Here is fun and simple way to practice rhyming words with kids! All you need are some flashcards with rhyming words, some magnetic bingo chips, and one magnet per child. Actually, any other kind of token or counter to be used as a reward would probably also work just fine.
I played this game with my friend Mrs. Rodriguez’ class when I went in to volunteer a few weeks ago! I asked her what they needed to work on, and she suggested that rhyming words were the skill that they needed. So I brought along my trusty Rhyming Bingo and Practice Cards Set, along with the magnetic chips and wands that I always use with it.
However, when I got there, she said that most of the children probably couldn’t really play it yet, because they just didn’t know enough about rhyme to really do it. So I improvised! Actually, some of my best (and craziest!) ideas are born of a need to improvise. Does that ever happen to you?
I decided that I would just practice having them give me rhyming words, (nonsense or real) using the Practice Cards that I had with me that go with the Rhyming Bingo set. But after the first child gave me a correct answer, she sweetly looked up at me and smiled, waiting for some kind of reward. So I decided to give her a magnetic bingo chip. She was delighted! She said, “What’s that for?” I said, “It’s just a chip! You get to keep it until you’re done! Let’s see how many you get!” (Watch the video below to see how the lesson went!)
The little sweetie giggled and smiled and was clearly excited, so I went on to the next card. Each time I pulled out a card and asked for a rhyme, I gave a chip to whomever told me a rhyming word, either real or nonsense. They were thrilled each time! They were happily counting away, and I kept the game as fast paced as I could. When they gave me a word that didn’t quite rhyme, we talked about why it didn’t rhyme and kept thinking until we found one, and THEN I gave them a chip!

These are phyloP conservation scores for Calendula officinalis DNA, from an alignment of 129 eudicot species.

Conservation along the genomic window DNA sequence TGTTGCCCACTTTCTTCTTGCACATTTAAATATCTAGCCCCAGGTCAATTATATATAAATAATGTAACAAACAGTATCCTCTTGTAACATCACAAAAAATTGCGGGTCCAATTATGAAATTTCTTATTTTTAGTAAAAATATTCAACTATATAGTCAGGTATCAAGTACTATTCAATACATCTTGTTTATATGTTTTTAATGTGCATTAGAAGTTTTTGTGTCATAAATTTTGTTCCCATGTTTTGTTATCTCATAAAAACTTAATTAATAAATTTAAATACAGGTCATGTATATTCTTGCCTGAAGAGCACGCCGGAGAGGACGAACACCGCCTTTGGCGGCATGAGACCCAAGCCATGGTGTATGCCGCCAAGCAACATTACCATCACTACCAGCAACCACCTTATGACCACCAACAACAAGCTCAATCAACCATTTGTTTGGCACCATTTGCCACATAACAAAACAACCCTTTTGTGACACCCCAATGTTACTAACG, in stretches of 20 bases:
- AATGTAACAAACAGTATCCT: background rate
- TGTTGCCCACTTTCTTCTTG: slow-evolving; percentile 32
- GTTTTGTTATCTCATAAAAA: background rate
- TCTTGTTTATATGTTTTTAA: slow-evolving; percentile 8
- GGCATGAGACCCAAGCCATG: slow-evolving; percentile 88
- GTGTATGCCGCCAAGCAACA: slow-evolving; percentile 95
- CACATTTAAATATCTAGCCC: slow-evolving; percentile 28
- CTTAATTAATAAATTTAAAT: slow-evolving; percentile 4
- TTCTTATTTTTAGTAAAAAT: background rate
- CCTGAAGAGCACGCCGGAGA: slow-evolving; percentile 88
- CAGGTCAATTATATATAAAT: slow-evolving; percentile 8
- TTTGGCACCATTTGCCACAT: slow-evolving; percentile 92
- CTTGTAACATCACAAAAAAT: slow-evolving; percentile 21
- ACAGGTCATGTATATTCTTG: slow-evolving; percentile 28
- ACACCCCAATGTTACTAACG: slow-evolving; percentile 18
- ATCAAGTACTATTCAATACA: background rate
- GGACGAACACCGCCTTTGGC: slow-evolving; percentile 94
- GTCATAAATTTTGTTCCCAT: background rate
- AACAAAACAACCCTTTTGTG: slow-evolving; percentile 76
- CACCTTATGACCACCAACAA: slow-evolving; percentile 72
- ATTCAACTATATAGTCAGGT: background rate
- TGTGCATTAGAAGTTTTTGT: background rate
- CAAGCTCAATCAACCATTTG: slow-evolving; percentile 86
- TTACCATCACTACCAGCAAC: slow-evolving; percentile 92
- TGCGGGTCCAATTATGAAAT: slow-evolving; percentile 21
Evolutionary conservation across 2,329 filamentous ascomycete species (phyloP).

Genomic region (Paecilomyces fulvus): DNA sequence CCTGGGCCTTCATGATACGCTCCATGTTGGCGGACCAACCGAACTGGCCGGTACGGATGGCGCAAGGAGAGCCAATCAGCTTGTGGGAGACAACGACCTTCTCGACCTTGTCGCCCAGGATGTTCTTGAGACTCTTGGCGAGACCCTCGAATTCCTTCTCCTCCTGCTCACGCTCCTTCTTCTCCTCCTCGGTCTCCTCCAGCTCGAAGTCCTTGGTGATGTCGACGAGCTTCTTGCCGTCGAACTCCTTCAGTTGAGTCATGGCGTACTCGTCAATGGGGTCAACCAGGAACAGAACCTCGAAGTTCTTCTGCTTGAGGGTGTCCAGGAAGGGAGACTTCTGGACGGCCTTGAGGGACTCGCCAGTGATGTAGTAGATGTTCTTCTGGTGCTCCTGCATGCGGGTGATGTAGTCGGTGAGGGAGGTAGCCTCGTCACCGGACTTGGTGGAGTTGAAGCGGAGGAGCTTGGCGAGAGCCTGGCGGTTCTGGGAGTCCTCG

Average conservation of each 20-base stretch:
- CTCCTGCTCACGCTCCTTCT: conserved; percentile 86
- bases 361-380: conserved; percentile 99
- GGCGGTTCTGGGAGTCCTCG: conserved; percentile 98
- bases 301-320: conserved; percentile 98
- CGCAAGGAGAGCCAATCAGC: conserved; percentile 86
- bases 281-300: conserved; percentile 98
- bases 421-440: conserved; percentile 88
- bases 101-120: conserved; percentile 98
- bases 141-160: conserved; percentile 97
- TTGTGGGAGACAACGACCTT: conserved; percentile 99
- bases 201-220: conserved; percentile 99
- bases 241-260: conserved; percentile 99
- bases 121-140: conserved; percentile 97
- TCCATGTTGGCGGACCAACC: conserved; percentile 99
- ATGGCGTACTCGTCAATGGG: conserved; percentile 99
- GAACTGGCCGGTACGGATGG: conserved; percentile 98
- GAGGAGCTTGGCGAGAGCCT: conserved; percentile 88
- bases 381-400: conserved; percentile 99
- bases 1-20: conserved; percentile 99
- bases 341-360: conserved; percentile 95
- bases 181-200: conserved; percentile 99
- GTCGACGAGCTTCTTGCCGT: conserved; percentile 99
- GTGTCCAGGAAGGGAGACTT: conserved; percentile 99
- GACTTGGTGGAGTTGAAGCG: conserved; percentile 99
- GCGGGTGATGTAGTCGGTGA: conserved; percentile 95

Some of the children had no idea what to say, and no rhymes to offer at all. So I whispered to one child, “If you don’t know what to say, just listen to what the other kids are saying and repeat it. Just say what THEY’RE saying!” He looked at me incredulously. “Just say what they said? They same words?” I nodded. Still, the child said nothing. So again, I prompted him: “Joey said ‘dog/frog.’ Can you say dog/frog?” The little boy whispered, “Dog/frog.” I nearly jumped out of my seat, clapping, “YEAH, you DID IT!!!!!” and gave him a couple of chips!
The little cutie pie looked STUNNED that he had earned a chip! I could see the thoughts passing over his face. Could he have really gotten an answer CORRECT? Could it really BE TRUE that this funny lady thought it was okay for him to just copy the others and say what they were saying? He then started mimicking the other children, simply repeating what they had already said. I rewarded him each time, praising him lavishly for his efforts!
This happened over and over again in the other groups. And so this begs the question: do YOU think that it is better for the child to repeat the rhymes that he hears, or to sit silently and just listen? I THINK HE IS GETTING MORE OUT OF REPEATING THE RHYMES THAT HE HEARS! And that is why I rewarded him- because otherwise, he and a few other children like him were simply sitting there passively, watching and listening to the other children play. I now had another teaching modality engaged- (speaking,) rather than just two (listening and looking.)
For a child that is an “emergent rhymer” and (I think) an English Language learner as well, I’m satisfied with that! If you have ever used Michael Heggerty’s Phonemic Awareness program, he always starts with just having children repeat the rhyming words aloud after their teacher. And in this case, the other children were the teachers! I like that!
And the children were thrilled to play with the magnetic chips and wands! I let the children that seemed to be “trying the hardest” choose the color of wand that they wanted to use first. But even the children that didn’t get their first choice of wand color were super happy playing with the wands and chips, even though it was only for a minute or two! Then they all handed the chips and wands back to me and went on to their next center.
One of the students in the classroom appears to be a mainstreamed special needs child, and he loved the game so much that he came back to my table to play it TWICE! And he was quite successful at it, too! Now that says quite a bit, doesn’t it? I am very proud that he “endorsed” my Super Silly Rhyming Game That Works!
Did you know in March 2015, we updated our Singable Songs for Letters and Sounds DVD? Now you can get our new, fully animated Letters and Sounds DVD!!
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